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Melissa Tucker

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Melissa Tucker

  1. 1. Fibromyalgia: Is it real? Melissa Tucker Gilbert Boissonneault March 24, 2006
  2. 2. Outline of objectives <ul><li>What is Fibromyalgia? </li></ul><ul><li>Speculated mechanisms of actions </li></ul><ul><li>Current treatment </li></ul><ul><li>How does it effect us as practionars </li></ul>
  3. 3. What is Fibromyalgia? <ul><li>A syndrome characterized by: </li></ul><ul><ul><li>Chronic, widespread musculoskeletal pain </li></ul></ul><ul><ul><li>Pain on palpation in 11 of the 18 tender points </li></ul></ul><ul><ul><li>Pain must last longer than 3 months </li></ul></ul><ul><ul><li>Not associated with arthritis, inflammation, or degenerative disorders </li></ul></ul>
  4. 4. What is Fibromyalgia? <ul><li>Commonly associated symptoms include sleep disturbances, anxiety, depression, headaches, and IBS. </li></ul><ul><li>Onset usually following an injury, infection, stress, or emotional trauma </li></ul><ul><li>Affects women between 30-60 years of age. </li></ul>
  5. 5. How does FM effect the body? <ul><li>Pain isn’t releated to actual tissue damage </li></ul><ul><li>Beyond this there are no known causes </li></ul><ul><li>Studies concentrate on </li></ul><ul><ul><li>Serotonin dysfunctions </li></ul></ul><ul><ul><li>Hypothalamic-pituitary-adrenal axis </li></ul></ul><ul><ul><li>Hypothalamic-pituitary-thyroid axis </li></ul></ul><ul><ul><li>Growth hormone </li></ul></ul><ul><ul><li>Neuromediators </li></ul></ul>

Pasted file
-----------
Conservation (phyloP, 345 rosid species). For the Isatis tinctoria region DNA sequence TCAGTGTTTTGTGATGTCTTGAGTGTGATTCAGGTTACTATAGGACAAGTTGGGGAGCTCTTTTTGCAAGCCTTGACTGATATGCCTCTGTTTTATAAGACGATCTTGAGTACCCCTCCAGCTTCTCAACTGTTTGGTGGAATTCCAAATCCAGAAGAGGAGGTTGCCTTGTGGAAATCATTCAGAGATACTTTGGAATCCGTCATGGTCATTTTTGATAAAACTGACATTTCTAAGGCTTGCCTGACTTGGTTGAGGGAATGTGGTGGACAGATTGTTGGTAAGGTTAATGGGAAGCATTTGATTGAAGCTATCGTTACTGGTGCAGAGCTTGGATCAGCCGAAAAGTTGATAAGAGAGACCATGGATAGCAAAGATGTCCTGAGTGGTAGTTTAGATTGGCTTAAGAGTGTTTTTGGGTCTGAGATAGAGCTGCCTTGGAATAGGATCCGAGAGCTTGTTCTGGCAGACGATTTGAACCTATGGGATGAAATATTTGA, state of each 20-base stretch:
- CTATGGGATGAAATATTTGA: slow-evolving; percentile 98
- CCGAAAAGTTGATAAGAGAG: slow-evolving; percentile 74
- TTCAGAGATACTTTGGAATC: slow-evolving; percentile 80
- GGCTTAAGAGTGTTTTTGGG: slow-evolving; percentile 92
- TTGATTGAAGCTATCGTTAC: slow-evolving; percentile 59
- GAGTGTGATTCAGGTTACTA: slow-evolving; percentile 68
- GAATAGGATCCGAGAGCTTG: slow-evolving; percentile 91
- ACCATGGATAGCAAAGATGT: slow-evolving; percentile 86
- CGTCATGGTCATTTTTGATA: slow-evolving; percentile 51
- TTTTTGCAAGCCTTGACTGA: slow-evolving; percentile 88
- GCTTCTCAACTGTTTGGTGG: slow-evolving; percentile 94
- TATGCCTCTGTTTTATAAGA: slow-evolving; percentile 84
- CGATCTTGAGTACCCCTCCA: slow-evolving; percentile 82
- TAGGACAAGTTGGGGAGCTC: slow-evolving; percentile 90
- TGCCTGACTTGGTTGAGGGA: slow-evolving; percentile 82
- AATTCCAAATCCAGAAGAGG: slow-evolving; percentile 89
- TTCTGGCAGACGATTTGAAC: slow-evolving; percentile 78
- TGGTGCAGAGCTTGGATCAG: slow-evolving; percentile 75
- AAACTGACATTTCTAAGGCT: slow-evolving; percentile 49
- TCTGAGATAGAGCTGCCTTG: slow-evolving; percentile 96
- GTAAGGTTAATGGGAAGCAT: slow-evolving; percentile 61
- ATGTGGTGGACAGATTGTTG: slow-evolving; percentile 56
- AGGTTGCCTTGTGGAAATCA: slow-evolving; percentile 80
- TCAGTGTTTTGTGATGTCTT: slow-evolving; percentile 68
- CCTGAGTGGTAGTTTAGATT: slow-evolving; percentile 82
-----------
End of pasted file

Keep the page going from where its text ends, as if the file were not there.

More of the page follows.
6. 6. Serotonin’s Role <ul><li>5-HT is speculated to have lower levels in the serum in FM patients </li></ul><ul><li>Inhibits the pathways that control sensations and excite the pathways that are involved in muscle control </li></ul>
  7. 7. Hypothalamic-pituitary-adrenal Axis <ul><li>Help explain the fatigue, sleep disturbances and pain components </li></ul><ul><li>Buskila’s (2001) idea is that there is an exaggerated adrenocoricotropin hormone response to corticotropin releasing hormone . </li></ul><ul><li>HPA axis to CRH found in the FM patients closely resembles that seen in psychiatric disorders especially those with anxious depression. </li></ul>
  8. 8. Hypothalamus-pituitary-thryoid axis <ul><li>Coincidence of FM with Hashimoto thyroiditis similarities, sensitivity to cold, low blood pressure and constipation </li></ul><ul><li>Research found basal TSH and thyroid hormone levels, with the exception of free thyroxine, were all in the low-normal range, and the secretion of free T4 in response to TRH was poor </li></ul><ul><li>thyroid hormone dysfunctions can also contribute to depression in FM </li></ul>
  9. 9. Growth Hormone <ul><li>Controlled by GH-releasing hormone and somatostain </li></ul><ul><li>A significantly lower secretion of GH in FM patients was found </li></ul><ul><li>Pulsatile secretion of GH is closely releated to stage 4 sleep in which almost 80% of its daily production is secreted </li></ul>
  10. 10. Endorphins, Enkephalins and Neuromodulators <ul><li>Act as receptor sites for opiate drugs, which play an important role in regulating pain </li></ul><ul><li>Hyperalgesia of FM patients could be explained by lowered endorphin levels </li></ul><ul><li>Descending pathways selectively inhibit the transmission of information originating in nociceptors and release certain endogenous opioids. </li></ul><ul><li>These endogenous opiates respond to a variety of stressful situations </li></ul>